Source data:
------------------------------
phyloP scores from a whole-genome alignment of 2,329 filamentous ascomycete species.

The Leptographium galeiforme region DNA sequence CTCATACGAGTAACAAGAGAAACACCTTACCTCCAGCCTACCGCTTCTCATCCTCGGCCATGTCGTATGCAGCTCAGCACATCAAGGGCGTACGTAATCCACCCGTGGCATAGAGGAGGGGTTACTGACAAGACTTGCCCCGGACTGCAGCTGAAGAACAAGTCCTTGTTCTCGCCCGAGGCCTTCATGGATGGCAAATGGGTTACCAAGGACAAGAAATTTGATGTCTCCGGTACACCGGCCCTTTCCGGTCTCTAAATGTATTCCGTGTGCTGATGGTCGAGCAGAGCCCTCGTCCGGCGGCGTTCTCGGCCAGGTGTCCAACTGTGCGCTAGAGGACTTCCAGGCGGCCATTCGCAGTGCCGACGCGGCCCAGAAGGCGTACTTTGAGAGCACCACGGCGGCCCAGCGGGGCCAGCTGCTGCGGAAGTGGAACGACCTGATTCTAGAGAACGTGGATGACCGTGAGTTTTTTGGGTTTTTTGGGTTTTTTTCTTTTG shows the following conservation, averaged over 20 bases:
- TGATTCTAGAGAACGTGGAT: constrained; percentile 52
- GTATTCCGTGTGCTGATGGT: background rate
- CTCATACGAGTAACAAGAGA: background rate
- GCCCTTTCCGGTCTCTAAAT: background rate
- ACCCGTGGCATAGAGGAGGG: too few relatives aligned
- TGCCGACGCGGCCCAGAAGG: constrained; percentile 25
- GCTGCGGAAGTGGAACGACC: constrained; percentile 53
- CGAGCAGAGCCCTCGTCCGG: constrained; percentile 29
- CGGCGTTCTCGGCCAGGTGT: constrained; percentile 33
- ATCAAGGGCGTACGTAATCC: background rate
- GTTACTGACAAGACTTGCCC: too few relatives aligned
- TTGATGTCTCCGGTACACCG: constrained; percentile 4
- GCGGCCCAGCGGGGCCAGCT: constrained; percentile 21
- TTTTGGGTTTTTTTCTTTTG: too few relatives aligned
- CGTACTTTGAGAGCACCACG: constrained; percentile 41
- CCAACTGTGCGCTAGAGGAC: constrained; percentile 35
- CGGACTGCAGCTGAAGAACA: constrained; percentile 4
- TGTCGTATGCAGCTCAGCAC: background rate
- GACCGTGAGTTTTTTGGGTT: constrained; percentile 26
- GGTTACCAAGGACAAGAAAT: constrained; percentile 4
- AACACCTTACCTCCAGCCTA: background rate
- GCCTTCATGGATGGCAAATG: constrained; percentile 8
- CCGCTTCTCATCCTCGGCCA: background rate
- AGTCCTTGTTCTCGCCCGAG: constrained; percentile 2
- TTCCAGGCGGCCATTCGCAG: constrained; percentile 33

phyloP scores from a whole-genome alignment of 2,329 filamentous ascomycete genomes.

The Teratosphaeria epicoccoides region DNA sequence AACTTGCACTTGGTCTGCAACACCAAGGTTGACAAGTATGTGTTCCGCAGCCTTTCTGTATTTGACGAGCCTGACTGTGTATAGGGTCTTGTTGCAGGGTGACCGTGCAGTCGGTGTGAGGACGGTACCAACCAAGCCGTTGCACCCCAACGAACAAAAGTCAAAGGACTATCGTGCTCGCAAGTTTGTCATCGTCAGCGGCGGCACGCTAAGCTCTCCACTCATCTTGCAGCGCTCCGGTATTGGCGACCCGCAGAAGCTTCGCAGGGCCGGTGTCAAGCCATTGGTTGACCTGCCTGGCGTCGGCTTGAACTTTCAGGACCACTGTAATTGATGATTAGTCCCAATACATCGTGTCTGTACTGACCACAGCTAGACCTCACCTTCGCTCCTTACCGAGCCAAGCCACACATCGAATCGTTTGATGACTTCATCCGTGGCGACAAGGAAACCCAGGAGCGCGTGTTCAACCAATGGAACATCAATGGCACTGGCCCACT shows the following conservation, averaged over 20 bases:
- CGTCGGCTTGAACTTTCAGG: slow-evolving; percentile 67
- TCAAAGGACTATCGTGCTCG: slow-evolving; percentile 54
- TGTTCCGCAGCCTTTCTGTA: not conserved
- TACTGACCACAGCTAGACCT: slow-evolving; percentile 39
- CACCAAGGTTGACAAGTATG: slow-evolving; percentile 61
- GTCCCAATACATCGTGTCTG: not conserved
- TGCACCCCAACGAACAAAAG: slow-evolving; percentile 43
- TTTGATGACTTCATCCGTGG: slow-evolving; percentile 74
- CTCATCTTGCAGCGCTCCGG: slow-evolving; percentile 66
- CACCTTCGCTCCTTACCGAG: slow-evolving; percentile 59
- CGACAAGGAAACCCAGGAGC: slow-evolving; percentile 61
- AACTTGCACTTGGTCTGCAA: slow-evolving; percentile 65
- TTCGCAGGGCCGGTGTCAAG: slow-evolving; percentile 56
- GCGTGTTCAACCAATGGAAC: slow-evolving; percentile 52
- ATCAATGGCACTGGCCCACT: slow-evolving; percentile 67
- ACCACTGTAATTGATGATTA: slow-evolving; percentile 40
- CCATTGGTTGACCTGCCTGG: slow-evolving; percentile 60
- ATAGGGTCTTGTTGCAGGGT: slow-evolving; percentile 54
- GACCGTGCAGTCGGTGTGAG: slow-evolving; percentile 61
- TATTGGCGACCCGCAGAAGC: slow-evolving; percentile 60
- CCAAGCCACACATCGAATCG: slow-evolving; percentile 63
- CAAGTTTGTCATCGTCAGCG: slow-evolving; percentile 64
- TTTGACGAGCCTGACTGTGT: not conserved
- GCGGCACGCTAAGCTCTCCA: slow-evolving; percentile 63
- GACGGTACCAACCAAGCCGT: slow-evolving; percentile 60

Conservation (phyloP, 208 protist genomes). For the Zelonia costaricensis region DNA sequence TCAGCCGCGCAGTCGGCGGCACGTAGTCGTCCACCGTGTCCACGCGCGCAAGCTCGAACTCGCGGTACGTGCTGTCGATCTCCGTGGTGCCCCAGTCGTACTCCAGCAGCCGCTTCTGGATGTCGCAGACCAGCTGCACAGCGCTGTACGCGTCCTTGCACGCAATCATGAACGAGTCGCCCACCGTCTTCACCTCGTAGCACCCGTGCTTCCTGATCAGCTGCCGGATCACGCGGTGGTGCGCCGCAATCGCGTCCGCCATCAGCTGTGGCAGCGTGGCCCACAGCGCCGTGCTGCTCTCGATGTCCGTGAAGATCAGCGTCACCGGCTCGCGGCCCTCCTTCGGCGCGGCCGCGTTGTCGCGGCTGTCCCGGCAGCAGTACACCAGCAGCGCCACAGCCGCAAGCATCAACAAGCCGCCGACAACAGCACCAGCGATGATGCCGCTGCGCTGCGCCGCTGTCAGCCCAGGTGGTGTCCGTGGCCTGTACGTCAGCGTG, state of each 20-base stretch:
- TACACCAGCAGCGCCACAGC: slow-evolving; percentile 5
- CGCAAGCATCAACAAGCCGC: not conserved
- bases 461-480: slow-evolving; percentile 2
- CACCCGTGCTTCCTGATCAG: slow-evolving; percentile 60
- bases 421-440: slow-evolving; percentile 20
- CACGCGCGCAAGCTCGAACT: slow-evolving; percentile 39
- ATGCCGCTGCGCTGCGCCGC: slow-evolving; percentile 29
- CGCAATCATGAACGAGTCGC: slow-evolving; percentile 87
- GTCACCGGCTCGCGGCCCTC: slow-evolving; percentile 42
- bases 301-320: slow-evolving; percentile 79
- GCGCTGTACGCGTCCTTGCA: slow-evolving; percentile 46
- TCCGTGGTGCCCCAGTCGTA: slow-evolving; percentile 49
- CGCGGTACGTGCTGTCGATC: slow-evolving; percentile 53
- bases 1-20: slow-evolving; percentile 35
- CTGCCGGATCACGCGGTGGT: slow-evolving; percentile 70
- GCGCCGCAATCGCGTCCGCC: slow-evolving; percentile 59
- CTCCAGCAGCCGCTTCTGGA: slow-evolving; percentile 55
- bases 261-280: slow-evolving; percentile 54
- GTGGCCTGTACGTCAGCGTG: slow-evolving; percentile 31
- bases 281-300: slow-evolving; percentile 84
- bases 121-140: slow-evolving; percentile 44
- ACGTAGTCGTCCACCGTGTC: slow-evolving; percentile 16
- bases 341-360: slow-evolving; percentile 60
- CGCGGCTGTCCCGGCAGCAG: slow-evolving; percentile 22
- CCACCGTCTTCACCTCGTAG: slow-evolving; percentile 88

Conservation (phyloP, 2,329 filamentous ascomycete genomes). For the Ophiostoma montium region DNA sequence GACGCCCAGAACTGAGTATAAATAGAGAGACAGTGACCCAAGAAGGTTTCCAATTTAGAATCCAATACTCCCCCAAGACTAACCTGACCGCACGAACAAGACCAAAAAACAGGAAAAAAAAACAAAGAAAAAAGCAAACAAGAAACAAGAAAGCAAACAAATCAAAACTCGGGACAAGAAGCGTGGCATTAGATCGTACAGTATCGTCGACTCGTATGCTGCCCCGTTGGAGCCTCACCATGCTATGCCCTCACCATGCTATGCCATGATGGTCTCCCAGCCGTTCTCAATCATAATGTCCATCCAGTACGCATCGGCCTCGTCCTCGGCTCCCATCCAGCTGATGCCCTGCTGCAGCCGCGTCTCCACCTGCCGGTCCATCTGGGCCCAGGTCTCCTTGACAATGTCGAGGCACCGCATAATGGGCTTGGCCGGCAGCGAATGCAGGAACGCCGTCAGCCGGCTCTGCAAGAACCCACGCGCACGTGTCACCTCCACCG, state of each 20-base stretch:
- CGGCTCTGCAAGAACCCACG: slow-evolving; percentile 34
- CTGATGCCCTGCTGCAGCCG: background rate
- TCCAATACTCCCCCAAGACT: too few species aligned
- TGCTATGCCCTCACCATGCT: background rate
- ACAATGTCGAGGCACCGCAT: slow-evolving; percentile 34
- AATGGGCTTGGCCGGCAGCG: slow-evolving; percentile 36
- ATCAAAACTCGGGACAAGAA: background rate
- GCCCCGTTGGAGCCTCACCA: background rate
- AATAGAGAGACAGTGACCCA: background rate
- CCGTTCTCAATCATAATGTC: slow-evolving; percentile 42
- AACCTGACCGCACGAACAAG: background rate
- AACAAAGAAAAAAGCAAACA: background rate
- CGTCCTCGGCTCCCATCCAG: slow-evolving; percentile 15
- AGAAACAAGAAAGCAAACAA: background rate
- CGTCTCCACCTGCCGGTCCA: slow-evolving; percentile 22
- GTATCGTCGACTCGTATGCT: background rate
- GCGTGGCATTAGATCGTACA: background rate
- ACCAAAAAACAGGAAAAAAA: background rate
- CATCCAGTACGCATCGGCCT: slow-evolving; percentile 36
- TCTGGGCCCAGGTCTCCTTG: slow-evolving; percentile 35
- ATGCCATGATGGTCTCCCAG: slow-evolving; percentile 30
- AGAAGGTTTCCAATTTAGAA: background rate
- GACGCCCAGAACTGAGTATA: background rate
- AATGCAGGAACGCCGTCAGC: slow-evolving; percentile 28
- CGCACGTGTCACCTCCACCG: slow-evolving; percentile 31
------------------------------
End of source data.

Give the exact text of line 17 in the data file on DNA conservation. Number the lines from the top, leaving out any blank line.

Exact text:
- CGTACTTTGAGAGCACCACG: constrained; percentile 41